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Publication numberUS7216753 B2
Publication typeGrant
Application numberUS 10/963,379
Publication dateMay 15, 2007
Filing dateOct 12, 2004
Priority dateDec 16, 2003
Fee statusLapsed
Also published asUS20050126875
Publication number10963379, 963379, US 7216753 B2, US 7216753B2, US-B2-7216753, US7216753 B2, US7216753B2
InventorsDavid E. Bruder
Original AssigneeBorgwarner Inc.
Export CitationBiBTeX, EndNote, RefMan
External Links: USPTO, USPTO Assignment, Espacenet
Vehicle drive apparatus
US 7216753 B2
Abstract
A vehicle drive apparatus (10) for dividing torque between primary and secondary drive axles (16, 18) of a motor vehicle and including a hydraulically actuated clutch pack (26) that transfers torque to a secondary drive axle (18) of an automotive vehicle. A hydraulic channel (30) extends and provides hydraulic fluid communication between a hydraulic pressure source (22) and the clutch pack (26). The source of hydraulic system power is shared with a hydraulically-actuated wheel braking system (14).
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Claims(10)
1. A vehicle drive apparatus (10) for dividing torque between primary and secondary drive axles (16, 18) of a motor vehicle, the apparatus comprising:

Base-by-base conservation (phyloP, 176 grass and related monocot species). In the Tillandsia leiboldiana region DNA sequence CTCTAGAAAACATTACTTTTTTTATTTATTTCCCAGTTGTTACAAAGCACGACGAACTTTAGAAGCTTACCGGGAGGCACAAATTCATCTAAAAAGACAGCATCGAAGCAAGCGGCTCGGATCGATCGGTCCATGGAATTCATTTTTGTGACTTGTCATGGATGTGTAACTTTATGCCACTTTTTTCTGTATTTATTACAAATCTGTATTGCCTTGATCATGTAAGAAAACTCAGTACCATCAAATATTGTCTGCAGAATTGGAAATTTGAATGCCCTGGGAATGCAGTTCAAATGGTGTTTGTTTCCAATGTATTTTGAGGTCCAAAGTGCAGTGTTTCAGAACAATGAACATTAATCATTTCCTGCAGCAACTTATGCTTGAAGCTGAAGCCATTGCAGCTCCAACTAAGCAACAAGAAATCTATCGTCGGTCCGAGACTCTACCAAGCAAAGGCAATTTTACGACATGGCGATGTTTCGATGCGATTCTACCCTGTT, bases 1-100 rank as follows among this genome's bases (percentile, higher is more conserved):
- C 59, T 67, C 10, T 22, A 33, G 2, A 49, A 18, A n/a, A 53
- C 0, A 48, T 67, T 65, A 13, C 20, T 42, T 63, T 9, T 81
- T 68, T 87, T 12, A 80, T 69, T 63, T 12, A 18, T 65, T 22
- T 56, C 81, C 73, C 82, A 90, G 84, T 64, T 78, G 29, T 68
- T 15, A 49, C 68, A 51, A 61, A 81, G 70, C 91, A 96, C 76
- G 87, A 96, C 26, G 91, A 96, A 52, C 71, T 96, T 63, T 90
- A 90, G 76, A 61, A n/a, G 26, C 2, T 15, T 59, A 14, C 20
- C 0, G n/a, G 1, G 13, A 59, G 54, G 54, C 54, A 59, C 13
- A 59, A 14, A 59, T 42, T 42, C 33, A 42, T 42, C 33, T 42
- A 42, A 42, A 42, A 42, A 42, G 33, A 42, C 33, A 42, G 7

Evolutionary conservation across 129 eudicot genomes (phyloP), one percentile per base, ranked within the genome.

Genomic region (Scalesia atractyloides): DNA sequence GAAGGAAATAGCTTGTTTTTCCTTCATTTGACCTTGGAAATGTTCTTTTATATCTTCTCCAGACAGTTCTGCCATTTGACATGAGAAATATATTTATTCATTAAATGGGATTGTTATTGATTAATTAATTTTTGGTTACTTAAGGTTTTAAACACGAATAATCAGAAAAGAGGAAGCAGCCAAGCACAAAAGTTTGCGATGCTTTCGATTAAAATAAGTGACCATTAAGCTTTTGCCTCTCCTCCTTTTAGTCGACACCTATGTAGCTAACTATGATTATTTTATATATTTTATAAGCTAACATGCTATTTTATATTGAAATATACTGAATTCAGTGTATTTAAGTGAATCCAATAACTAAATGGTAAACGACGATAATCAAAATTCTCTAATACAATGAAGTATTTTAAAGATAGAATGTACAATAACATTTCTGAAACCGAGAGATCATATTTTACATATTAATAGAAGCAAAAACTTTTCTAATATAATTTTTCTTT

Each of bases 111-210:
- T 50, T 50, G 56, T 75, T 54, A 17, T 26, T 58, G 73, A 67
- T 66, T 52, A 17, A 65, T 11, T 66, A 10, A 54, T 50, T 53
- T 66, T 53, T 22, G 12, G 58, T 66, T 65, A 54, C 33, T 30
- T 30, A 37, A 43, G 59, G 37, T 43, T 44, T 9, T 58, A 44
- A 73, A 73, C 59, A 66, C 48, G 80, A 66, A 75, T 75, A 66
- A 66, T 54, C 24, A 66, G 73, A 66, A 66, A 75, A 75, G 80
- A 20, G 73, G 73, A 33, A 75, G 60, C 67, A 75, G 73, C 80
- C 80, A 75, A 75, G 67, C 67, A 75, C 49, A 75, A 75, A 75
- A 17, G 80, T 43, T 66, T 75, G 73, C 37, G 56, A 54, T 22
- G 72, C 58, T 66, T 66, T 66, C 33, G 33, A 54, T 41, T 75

a hydraulically actuated clutch pack (26) configured to transfer torque to a secondary drive axle (18) of an automotive vehicle;
a hydraulic pressure source (22); and
a hydraulic channel (30) extending and providing hydraulic fluid communication between the source of hydraulic pressure and the clutch pack, the source of hydraulic pressure being shared with a hydraulically-actuated wheel braking system (14).
2. A vehicle drive apparatus (10 a) as defined in claim 1 in which the clutch pack (26 a) is configured to connect to and be electronically controlled by a transmission controller (54).
3. A vehicle drive apparatus (10) as defined in claim 1 in which the clutch pack (26) is configured to connect to and be electronically controlled by a brake system controller (24).
4. A vehicle drive apparatus (10) as defined in claim 1 in which the clutch pack (26) is configured to transfer torque from an engine transmission (28) to a secondary drive axle (18) in an automotive all-wheel drive system.
5. A vehicle drive apparatus (10) as defined in claim 1 in which the clutch pack (26) is configured to connect to and receive hydraulic pressure from a brake system hydraulic pump (22).
6. A vehicle drive apparatus (10) that includes:
an all-wheel-drive coupling (12) including a hydraulically actuated clutch pack (26) configured to transfer torque to a secondary drive axle (18) of an automotive vehicle; and
a wheel brake system (14) including a brake system hydraulic pump (22) and a brake system controller (24), the brake system hydraulic pump (22) being in fluid communication with the all-wheel-drive clutch pack (26) and providing hydraulic power to the all-wheel-drive clutch pack (26).